It’s hard to quite put into words what Taxi Driver does to a young cinephile. Up until I came upon Martin Scorsese’s classic, my concept of adult movies was something like The Shawshank Redemption, a hugely entertaining production with great acting, solid writing, and a concise, tightly engineered narrative. I wasn’t really sure I needed anything else from a movie, and to a degree, you don’t really need anything more. But finding a set list of requirements for a “good” movie is a very easy way to ignore great ones, to ignore ambitious films that take radical risks in terms of visuals, language, and performance that set the stage for the next wave of “good” movies.
That’s what Taxi Driver was, the film that clued me into the idea that there was far greater game amidst the jungles of American and world cinema that should be sought out, discussed, and dissected. And 40 years later, Scorsese is still the director I turn to when it comes to foreseeing what filmmaking can achieve, whether in the form of Shutter Island and The Wolf of Wall Street or Gangs of New York and Bringing Out the Dead. His new film, Silence, is a major Oscar hopeful for 2016 and the one movie I am furiously impatient to see, but before that, Scorsese is set to celebrate Taxi Driver with a 40th anniversary screening and reunion of the film’s cast and crew at this year’s Tribeca Film Festival.
The reunion will bring Scorsese together with Tribeca head Robert De Niro, who starred as the titular motorist in Scorsese’s breakout, along with the film’s writer, the filmmaker Paul Schrader, and cast-members Jodie Foster and Cybil Shepard. Following the announcement of the reunion and screenings, Scorsese and De Niro had a few words to share, which you can read just below:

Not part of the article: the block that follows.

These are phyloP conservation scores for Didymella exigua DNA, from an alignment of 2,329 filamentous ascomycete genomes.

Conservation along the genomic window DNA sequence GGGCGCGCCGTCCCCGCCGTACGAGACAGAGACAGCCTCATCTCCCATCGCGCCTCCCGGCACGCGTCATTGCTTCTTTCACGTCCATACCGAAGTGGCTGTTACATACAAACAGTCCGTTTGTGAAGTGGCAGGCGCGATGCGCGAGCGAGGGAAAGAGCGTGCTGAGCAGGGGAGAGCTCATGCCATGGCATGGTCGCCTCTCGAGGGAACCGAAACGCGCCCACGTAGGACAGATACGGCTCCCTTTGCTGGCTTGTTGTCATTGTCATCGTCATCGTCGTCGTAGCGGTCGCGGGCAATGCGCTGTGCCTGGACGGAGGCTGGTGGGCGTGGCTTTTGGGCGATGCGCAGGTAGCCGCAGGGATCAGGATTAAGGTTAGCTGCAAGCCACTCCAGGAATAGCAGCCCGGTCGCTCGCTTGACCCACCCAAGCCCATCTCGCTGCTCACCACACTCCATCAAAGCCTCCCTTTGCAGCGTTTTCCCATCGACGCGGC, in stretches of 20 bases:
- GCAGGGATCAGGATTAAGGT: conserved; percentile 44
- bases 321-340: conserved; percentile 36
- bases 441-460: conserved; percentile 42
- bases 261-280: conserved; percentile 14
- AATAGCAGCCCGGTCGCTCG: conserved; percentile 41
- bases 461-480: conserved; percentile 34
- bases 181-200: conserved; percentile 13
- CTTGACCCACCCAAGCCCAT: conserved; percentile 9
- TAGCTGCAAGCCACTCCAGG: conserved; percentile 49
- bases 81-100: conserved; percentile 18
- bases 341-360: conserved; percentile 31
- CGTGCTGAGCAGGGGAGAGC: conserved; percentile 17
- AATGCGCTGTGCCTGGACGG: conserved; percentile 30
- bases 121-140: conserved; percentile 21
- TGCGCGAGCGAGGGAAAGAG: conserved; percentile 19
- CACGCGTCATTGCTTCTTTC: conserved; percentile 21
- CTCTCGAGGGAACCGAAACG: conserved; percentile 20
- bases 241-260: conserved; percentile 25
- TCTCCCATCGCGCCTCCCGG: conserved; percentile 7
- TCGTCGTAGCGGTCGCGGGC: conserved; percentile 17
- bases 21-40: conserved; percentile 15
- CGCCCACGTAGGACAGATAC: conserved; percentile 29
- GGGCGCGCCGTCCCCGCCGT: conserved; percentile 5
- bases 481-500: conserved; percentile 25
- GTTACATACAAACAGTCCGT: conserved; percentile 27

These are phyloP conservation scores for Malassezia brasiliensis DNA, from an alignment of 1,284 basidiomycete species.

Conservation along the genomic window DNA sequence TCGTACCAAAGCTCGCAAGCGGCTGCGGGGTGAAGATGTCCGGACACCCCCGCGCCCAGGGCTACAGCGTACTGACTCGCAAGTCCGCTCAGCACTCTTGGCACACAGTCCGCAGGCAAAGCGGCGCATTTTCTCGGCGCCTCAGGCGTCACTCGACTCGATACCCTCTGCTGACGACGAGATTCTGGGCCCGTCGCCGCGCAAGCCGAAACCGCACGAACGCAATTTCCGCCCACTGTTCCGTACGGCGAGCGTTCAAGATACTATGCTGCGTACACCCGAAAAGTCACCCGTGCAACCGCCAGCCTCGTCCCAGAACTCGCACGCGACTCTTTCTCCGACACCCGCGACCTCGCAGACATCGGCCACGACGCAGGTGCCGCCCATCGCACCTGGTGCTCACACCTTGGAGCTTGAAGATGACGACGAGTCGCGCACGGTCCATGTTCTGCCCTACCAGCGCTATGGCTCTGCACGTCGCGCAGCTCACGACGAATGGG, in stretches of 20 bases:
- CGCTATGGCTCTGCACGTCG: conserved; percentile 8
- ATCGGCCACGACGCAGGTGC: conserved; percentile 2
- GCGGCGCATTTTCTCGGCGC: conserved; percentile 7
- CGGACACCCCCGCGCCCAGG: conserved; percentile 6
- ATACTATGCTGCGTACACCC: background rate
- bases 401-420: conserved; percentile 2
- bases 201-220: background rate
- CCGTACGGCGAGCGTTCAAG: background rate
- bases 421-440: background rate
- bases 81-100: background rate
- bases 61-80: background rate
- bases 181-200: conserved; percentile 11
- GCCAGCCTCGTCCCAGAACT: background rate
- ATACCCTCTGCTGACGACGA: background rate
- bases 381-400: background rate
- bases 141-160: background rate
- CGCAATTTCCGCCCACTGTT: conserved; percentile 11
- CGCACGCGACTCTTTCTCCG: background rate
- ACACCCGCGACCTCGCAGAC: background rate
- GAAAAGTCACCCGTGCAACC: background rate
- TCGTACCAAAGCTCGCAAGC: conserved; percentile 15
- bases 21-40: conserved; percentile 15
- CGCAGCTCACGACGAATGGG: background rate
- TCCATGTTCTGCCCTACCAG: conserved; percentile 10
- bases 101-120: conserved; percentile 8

“It’s odd to think that four decades have passed since we shot Taxi Driver on the streets of a very different New York City. It was made in a surge of energy, starting with Paul’s one-of-a-kind script, and I was working with an extraordinary group of artistic collaborators as anyone could ever hope for—Jodie, who was 13 years old at the time, and Bob gave the picture something precious, dangerous, and altogether remarkable. I’m honored to take part in the celebration of the film’s 40th anniversary at this year’s Tribeca Film Festival.”
“It’s a great honor for TFF to revisit Taxi Driver. I’m very proud to have worked on this film with Marty, Jodie, Harvey, Cybill, Paul, Michael and Julia as well as the extraordinary cast and crew. I remain equally proud today.”
The screening takes place on April 21st and the conversation between the cast and crew will be moderated by the great Kent Jones, who has been the man to know over at the Film Society at Lincoln Center for some time. Tickets go on sale starting March 24th, and will be going quickly I imagine.